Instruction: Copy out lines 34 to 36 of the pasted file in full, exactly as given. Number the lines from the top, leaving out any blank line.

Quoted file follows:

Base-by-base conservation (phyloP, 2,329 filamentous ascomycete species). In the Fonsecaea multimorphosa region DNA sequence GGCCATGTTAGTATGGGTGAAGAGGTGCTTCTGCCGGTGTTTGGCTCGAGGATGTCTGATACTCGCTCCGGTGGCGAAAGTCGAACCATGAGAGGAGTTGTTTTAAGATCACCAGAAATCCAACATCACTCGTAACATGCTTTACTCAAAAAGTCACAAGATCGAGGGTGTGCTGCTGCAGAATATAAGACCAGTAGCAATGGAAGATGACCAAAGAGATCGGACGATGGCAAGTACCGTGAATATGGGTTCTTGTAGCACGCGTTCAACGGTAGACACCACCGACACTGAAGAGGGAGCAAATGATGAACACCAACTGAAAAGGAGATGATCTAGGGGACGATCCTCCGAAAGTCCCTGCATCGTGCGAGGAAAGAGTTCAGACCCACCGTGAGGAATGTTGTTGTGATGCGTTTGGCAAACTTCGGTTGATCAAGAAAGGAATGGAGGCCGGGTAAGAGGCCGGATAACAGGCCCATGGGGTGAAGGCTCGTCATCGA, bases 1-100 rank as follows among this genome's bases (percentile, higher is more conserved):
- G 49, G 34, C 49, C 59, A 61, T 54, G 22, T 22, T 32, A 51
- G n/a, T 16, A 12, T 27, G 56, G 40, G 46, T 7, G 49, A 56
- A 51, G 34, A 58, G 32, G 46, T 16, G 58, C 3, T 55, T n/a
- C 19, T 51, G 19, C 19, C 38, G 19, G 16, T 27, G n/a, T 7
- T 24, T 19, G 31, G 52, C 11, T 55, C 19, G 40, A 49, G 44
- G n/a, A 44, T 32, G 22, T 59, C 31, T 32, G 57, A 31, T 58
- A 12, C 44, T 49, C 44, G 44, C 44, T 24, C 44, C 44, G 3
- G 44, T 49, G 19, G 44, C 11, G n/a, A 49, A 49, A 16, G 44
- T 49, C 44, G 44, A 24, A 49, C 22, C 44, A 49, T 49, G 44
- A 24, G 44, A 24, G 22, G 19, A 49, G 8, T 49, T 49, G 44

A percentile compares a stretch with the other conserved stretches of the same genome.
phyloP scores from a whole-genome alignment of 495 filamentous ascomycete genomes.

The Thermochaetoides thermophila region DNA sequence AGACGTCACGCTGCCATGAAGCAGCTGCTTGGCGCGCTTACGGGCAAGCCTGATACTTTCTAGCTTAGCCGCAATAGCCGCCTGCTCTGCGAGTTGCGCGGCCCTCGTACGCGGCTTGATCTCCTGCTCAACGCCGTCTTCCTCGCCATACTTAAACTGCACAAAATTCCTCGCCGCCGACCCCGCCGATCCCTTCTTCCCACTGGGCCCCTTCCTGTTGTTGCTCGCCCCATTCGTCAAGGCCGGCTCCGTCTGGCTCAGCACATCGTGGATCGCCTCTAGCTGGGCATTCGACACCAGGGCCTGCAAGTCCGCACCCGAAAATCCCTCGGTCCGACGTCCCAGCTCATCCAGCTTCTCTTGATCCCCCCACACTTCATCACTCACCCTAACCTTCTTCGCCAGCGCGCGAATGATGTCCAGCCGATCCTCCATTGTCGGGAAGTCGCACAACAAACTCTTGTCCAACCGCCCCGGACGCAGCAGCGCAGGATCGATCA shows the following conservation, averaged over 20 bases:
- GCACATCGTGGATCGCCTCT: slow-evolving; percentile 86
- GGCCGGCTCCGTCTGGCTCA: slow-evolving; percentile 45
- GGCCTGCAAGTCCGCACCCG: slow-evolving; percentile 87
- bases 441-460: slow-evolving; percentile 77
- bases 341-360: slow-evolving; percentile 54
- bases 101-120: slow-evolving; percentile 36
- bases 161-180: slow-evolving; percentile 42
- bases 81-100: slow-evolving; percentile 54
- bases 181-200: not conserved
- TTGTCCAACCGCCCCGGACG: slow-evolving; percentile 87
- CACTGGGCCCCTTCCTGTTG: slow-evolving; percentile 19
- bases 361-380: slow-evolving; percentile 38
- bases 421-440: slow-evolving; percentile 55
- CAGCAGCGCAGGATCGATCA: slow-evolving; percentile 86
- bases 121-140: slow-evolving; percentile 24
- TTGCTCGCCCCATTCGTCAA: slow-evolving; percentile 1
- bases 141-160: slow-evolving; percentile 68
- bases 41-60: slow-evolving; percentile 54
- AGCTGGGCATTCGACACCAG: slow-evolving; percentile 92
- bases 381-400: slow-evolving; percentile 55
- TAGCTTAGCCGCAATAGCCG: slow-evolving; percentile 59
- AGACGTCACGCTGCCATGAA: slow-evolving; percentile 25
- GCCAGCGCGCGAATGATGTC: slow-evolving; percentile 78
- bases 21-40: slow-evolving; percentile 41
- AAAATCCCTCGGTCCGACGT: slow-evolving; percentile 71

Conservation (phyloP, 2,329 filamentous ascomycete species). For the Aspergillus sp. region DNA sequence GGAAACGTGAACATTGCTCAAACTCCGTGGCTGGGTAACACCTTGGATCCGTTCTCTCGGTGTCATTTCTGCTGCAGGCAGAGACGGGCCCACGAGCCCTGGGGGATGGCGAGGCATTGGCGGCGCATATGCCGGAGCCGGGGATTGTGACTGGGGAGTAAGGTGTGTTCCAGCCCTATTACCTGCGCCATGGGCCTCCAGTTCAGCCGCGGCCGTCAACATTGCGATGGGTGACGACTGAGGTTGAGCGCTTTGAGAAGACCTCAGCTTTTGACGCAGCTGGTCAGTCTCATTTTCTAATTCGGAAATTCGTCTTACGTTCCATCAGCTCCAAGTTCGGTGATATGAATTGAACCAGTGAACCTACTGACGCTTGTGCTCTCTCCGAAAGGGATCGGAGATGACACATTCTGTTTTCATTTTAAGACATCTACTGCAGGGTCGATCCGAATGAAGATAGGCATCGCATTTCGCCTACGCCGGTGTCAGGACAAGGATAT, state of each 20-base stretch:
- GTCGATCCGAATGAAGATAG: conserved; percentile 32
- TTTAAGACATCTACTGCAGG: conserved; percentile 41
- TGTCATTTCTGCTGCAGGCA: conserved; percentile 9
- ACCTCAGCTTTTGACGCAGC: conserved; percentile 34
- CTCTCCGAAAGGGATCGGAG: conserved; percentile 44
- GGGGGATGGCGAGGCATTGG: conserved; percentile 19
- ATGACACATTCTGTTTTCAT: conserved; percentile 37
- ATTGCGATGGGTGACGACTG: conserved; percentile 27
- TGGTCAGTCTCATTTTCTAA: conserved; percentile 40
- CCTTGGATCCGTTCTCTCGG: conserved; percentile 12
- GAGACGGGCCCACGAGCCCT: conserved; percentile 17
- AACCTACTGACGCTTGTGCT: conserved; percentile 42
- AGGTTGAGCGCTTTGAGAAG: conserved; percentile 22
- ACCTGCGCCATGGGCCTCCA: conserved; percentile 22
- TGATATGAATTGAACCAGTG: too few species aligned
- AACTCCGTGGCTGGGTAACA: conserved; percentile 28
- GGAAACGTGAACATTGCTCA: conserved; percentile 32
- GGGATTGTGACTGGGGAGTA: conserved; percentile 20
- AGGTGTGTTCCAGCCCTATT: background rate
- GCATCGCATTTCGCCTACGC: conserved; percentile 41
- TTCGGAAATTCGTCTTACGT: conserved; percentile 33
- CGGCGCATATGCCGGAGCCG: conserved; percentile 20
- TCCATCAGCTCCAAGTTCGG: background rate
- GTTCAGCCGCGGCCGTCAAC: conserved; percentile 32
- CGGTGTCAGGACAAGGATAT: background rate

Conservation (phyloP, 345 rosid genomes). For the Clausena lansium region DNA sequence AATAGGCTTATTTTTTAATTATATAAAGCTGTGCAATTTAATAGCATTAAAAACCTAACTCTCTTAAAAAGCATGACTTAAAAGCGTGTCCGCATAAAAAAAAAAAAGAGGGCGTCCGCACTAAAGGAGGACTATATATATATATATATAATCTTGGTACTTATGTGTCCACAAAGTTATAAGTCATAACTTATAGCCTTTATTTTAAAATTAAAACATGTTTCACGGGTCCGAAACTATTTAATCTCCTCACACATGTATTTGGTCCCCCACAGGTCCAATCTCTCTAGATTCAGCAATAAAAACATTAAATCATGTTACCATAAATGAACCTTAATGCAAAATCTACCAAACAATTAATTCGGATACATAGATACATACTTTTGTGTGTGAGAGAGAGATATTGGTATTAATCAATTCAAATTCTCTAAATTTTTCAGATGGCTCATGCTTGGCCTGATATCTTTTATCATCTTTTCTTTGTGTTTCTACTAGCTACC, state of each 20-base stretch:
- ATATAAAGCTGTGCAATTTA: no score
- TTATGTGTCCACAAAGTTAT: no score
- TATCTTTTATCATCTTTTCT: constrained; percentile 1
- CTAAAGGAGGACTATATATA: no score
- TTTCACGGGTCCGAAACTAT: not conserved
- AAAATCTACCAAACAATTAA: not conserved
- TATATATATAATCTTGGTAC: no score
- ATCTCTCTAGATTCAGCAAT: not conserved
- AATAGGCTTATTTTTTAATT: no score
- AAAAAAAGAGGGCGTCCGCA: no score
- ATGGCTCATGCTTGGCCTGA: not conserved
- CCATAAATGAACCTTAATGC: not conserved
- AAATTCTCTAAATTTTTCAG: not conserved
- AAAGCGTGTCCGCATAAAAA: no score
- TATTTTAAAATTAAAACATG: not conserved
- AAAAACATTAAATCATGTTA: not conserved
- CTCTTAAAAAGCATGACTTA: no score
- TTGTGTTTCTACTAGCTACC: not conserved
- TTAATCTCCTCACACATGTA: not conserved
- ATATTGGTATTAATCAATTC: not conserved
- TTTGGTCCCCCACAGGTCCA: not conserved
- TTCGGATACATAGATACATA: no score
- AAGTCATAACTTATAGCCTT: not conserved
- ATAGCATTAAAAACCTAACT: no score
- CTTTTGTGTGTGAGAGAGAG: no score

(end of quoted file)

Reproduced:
- bases 381-400: slow-evolving; percentile 55
- TAGCTTAGCCGCAATAGCCG: slow-evolving; percentile 59
- AGACGTCACGCTGCCATGAA: slow-evolving; percentile 25